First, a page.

Washington Nationals: Looking back on the Adam Eaton trade
By Blake Finney
With this year’s Winter Meetings on the horizon, we look back one of the deals the Washington Nationals have made at them, in the trade for Adam Eaton.
Two years ago to the day, the Washington Nationals made a big trade at the Winter Meetings to acquire outfielder Adam Eaton. Though it wasn’t quite the big addition the fans had hoped for after hearing Chris Sale and Andrew McCutchen linked with the team, it was still a big deal.
To acquire Eaton from the Chicago White Sox, the Nationals had to part with pitching prospects Lucas Giolito, Reynaldo Lopez and Dane Dunning. The idea was that Eaton would patrol centerfield with Jayson Werth in leftfield and Bryce Harper in rightfield to form an impressive trio.
However, at the time, it seemed a steep price to pay, with Giolito one of the best prospects in all of baseball, Lopez already in the majors and Dunning a former first-round pick. So, with a reasonable amount of time in the books, we look at both sides of the trade and see how both teams are getting on so far.
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The Nationals side of the trade
When he’s been on the field, the Nationals have gotten pretty close to what they expected from Adam Eaton. Excellent on-base skills as a leadoff hitter, a solid defender and someone who is going to play at 110% for nine innings. In his 118 games with the Nats, he’s slashed .300/.394/.422 with seven home runs and 12 stolen bases, providing a 2.4 fWAR in that time.
His only problem has been staying on the field. After playing just 23 games in his first season in D.C. he tore his ACL and was out for the rest of the season. Then, he returned to start the 2018 season, only to once again be sidelined for just under two months with a left ankle injury. These injuries have forced him away from centerfield and likely into rightfield for the foreseeable future.
Thankfully, Eaton still has three years of club control remaining on his contract, with team options for 2020 and 2021, meaning there’s plenty of time for him to turn things around. Assuming Bryce Harper leaves for a different team this offseason, you can likely expect Eaton to be the Opening Day right-fielder and leadoff hitter, where he’ll be there getting on-base for his teammates. Having played over 150 games in his final two seasons for the White Sox, hopefully, his first two years in D.C. are anomalies and not a trend.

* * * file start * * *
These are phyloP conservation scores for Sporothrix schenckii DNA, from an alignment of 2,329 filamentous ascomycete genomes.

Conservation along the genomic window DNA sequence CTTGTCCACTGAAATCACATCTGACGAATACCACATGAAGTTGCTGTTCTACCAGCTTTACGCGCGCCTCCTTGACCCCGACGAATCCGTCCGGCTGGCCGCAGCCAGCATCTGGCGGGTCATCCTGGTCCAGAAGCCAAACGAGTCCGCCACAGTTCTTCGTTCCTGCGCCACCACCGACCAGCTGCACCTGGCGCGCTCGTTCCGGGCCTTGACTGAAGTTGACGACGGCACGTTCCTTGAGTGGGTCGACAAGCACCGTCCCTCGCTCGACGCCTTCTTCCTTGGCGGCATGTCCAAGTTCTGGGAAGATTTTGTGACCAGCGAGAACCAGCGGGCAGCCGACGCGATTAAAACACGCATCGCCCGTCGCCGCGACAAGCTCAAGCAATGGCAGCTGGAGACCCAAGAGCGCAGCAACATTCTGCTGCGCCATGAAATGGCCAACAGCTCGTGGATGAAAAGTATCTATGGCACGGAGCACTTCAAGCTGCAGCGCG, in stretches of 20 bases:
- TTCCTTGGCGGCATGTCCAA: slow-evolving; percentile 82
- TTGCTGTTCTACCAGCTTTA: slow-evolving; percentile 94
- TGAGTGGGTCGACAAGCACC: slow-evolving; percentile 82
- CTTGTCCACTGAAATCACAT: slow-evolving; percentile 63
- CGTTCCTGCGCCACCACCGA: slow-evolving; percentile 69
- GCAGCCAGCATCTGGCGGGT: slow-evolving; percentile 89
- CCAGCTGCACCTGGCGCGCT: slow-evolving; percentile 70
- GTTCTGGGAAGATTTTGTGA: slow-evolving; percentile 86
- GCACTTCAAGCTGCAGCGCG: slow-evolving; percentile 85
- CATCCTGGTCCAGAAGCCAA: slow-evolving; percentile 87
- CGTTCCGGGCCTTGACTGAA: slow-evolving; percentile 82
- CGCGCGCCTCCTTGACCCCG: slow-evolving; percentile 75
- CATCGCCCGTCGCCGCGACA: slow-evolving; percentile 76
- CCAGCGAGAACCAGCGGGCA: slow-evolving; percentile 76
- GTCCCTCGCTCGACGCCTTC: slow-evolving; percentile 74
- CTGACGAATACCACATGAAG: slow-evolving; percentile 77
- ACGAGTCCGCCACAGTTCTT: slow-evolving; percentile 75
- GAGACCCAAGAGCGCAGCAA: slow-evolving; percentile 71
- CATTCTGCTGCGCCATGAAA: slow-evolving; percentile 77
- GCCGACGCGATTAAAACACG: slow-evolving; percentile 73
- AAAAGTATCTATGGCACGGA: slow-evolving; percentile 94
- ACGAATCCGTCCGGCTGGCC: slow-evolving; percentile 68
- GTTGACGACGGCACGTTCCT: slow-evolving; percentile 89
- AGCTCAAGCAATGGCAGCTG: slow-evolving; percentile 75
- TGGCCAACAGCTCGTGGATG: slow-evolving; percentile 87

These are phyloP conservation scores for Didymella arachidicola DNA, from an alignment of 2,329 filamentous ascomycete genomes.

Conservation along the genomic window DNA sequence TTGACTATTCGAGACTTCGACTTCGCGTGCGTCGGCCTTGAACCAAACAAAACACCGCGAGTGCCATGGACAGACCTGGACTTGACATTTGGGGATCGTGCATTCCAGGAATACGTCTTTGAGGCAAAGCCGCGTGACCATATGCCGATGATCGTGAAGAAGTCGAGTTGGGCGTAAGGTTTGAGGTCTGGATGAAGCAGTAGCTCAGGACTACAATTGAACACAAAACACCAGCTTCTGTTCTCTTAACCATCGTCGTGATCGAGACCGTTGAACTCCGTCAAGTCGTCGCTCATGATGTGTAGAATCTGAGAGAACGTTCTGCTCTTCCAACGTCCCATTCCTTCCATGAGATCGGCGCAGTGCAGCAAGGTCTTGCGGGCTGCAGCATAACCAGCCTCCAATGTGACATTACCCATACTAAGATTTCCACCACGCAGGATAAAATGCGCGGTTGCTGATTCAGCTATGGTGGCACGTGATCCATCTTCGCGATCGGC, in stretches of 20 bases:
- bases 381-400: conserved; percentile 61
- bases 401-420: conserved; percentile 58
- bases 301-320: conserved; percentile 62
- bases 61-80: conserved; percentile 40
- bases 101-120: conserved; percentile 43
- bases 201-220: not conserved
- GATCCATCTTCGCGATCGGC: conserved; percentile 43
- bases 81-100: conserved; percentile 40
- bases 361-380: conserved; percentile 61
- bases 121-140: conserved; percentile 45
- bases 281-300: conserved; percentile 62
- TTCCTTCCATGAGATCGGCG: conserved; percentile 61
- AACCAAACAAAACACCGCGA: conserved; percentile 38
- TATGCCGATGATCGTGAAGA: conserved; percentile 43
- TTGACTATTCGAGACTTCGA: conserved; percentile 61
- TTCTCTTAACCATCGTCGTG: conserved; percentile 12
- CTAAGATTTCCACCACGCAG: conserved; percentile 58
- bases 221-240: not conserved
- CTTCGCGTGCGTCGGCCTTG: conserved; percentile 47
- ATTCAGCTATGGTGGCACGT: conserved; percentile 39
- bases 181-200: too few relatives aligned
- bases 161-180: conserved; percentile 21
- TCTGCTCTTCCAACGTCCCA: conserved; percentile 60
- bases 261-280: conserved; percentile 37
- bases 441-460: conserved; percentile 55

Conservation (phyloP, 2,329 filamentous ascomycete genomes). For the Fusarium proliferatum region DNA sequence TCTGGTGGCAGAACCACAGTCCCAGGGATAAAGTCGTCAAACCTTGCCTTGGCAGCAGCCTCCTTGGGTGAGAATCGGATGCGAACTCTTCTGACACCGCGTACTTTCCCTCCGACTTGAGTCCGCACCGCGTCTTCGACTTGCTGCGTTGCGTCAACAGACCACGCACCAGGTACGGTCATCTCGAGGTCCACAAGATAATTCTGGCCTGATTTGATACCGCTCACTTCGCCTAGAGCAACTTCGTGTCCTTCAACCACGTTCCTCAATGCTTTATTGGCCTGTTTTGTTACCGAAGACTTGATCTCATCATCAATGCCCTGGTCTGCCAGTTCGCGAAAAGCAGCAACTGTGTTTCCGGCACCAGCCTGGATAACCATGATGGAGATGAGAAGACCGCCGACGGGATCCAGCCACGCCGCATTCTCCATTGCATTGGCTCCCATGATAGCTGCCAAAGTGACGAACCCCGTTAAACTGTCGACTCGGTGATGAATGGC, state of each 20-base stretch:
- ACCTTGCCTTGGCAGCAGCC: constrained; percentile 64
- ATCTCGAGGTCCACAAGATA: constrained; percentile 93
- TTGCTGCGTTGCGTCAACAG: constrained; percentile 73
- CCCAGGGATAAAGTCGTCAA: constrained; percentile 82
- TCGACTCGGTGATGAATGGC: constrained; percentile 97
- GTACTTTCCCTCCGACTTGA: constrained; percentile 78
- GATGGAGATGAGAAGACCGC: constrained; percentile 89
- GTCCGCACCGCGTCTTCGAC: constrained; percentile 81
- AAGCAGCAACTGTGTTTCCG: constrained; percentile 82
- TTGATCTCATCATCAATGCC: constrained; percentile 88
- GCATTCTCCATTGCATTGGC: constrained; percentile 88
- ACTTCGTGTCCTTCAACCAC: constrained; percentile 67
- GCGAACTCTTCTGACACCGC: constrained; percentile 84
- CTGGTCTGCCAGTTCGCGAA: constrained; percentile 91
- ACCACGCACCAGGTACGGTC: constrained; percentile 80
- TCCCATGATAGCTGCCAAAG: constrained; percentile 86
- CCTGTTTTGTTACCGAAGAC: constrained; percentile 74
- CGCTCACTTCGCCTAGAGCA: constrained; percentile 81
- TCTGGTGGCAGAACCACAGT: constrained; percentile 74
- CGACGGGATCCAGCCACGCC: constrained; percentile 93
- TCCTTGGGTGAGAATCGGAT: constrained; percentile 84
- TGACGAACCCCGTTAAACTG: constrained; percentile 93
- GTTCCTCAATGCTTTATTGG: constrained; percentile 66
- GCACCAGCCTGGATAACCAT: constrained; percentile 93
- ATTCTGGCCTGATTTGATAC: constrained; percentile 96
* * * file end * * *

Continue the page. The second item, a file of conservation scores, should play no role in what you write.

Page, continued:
The White Sox end of the trade
So given how much Eaton has struggled to stay healthy with the Nats, that must mean the White Sox won the trade right? Well, it’s not that simple when you look at how the three pitchers have fared so far with their new organization.
We start off with Lucas Giolito, who was meant to be the centerpiece of the deal, as his stock has fallen drastically since the deal. According to FanGraphs, Giolito had the lowest WAR of all qualified pitchers last season with -0.2 as he posted a woeful 6.13 ERA in 32 starts. His stuff appears to be slowly declining and hitters are squaring him up a lot more, so while he may still be a useful rotation member down the road, he’s not the frontline ace the White Sox hoped for.
While Giolito has fallen way short of expectations, Reynaldo Lopez has arguably lived up to his so far. In 40 big league starts with the Sox, he’s recorded a 4.07 ERA and an ERA+ of 104, meaning he’s been just above average for them. He always profiled as a mid-rotation starter and with five more years of control, he should continue to be a good, but not great asset moving forward.
Finally, we have the still unknown major league quantity in Dane Dunning. MLB.com has him ranked as the 59th best prospect in baseball as he reached Double-A last season, posting a 2.76 ERA in 11 starts for the Birmingham Barons before his season was cut short by a moderate elbow sprain. The right-hander could be set to make his big league debut in 2019 if all goes according to plan, but all signs point to him being a success and likely the best player in this trade for Chicago.
Overall, the Nats are actually still well positioned to do well out of this deal as Giolito’s diminishing stock is the key part that has swung this into the Nats’ favor. If Eaton can stay healthy for most of the 162 game slate, then he could end up being one of the more underrated outfielders in the National League.
The real swing-point for this deal now is likely to be how Dunning’s major league career turns out in Chicago. If he can live up to his potential, then the White Sox will end up with the better end of the deal, but if he heads down a similar path to Giolito, then the Nationals will likely have “won” the trade consummated two years ago.
Adam Eaton still has a chance to make an impact for the Washington Nationals in the last three years of his deal with the team. But this trade appears to have achieved exactly what it was designed to, in filling the potential gap, as best as possible, left by Harper.